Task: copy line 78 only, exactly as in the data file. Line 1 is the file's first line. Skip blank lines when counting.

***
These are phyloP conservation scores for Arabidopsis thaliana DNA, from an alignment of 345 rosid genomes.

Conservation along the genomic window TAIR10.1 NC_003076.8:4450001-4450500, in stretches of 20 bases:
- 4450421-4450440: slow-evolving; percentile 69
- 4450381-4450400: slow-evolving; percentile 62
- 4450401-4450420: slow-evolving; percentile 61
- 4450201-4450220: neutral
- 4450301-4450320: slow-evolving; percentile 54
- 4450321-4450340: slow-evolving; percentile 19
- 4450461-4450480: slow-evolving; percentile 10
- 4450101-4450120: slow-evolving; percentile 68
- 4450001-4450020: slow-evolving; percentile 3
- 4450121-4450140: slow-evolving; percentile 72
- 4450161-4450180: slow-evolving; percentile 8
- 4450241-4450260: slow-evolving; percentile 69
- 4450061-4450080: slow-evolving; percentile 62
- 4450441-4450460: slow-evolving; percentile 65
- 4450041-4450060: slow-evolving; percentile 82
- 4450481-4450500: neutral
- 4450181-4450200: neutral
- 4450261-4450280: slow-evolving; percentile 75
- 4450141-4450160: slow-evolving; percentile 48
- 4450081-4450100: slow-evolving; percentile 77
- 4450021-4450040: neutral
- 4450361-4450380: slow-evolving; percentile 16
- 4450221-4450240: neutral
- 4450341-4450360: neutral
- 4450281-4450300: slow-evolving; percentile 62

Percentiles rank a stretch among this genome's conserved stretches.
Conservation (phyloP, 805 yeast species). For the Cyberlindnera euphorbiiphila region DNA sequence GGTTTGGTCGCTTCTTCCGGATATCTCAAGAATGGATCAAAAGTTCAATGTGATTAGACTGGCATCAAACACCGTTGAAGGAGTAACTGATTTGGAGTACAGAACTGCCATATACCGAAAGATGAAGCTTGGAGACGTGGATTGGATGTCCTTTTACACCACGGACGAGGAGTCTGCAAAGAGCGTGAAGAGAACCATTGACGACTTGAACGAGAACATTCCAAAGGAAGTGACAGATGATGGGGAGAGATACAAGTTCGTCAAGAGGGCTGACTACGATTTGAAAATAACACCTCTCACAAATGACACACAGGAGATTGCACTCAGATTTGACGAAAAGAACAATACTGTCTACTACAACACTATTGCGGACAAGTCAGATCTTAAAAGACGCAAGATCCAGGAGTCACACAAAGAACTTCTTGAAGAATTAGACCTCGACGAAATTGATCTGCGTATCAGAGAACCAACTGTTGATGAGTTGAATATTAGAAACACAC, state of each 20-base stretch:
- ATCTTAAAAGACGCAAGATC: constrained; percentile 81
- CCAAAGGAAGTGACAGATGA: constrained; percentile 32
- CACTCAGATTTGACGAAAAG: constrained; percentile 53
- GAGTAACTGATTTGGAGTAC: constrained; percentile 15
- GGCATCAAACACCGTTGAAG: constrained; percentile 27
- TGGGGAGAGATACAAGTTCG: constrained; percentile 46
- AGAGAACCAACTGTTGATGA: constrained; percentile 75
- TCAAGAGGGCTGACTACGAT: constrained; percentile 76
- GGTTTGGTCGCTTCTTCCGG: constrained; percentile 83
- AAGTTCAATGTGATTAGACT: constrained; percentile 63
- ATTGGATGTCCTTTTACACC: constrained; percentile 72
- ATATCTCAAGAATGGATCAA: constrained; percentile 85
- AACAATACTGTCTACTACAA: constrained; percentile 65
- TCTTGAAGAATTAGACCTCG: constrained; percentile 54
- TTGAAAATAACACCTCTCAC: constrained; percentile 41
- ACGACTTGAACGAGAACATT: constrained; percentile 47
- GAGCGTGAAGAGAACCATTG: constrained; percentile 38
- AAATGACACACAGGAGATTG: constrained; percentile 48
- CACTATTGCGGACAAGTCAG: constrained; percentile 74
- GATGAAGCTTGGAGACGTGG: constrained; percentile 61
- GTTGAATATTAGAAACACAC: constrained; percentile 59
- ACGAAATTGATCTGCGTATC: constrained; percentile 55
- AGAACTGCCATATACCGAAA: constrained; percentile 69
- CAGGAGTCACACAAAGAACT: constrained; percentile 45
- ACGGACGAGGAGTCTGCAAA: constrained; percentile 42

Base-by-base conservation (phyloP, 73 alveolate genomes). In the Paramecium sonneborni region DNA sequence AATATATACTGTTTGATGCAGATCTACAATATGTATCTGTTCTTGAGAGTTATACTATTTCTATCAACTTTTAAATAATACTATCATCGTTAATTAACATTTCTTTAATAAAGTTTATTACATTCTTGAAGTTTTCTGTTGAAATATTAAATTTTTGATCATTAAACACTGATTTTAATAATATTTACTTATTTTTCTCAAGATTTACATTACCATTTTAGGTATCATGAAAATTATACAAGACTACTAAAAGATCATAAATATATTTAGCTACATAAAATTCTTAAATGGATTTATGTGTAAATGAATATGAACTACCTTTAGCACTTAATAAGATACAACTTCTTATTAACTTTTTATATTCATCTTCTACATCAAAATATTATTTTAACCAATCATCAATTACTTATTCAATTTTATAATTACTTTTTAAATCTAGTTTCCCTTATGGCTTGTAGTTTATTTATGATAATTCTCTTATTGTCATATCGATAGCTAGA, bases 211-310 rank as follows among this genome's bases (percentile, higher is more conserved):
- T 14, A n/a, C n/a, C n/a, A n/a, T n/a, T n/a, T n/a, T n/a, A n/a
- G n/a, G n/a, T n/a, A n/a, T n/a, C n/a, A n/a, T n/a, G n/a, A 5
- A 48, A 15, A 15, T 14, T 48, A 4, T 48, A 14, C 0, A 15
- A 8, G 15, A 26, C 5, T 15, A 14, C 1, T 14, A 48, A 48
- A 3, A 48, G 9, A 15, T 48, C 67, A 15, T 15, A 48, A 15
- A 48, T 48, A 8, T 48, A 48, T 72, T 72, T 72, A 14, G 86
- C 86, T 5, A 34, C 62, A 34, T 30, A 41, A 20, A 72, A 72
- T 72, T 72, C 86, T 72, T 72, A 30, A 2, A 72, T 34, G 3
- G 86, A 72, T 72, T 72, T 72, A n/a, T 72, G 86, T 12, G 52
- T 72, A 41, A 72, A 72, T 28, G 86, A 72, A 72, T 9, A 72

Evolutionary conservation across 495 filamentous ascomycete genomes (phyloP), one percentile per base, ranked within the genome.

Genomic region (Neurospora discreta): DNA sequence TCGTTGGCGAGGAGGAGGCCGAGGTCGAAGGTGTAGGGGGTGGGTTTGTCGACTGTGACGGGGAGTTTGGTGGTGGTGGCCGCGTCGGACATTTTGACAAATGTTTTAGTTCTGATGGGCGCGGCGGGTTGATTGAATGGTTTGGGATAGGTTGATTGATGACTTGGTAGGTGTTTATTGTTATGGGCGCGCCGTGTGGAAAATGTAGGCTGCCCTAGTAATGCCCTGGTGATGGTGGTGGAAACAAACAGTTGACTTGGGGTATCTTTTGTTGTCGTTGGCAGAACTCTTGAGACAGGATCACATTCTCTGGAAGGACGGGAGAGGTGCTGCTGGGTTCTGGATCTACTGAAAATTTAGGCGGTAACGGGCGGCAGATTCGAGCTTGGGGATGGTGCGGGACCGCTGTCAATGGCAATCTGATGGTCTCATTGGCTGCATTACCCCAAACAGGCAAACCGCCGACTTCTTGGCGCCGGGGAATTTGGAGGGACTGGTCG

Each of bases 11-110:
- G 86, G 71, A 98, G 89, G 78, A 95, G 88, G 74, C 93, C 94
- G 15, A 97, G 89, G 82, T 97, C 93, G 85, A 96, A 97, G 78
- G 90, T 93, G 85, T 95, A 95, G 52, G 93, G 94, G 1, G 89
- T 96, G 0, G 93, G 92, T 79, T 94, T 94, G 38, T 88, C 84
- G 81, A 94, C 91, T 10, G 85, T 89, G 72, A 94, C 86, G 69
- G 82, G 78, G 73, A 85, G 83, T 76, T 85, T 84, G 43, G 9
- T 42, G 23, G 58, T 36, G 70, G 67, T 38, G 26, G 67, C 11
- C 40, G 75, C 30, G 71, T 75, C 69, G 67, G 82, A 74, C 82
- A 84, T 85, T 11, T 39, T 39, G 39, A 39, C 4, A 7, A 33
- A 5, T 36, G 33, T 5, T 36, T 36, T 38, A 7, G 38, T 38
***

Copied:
- A 5, T 36, G 33, T 5, T 36, T 36, T 38, A 7, G 38, T 38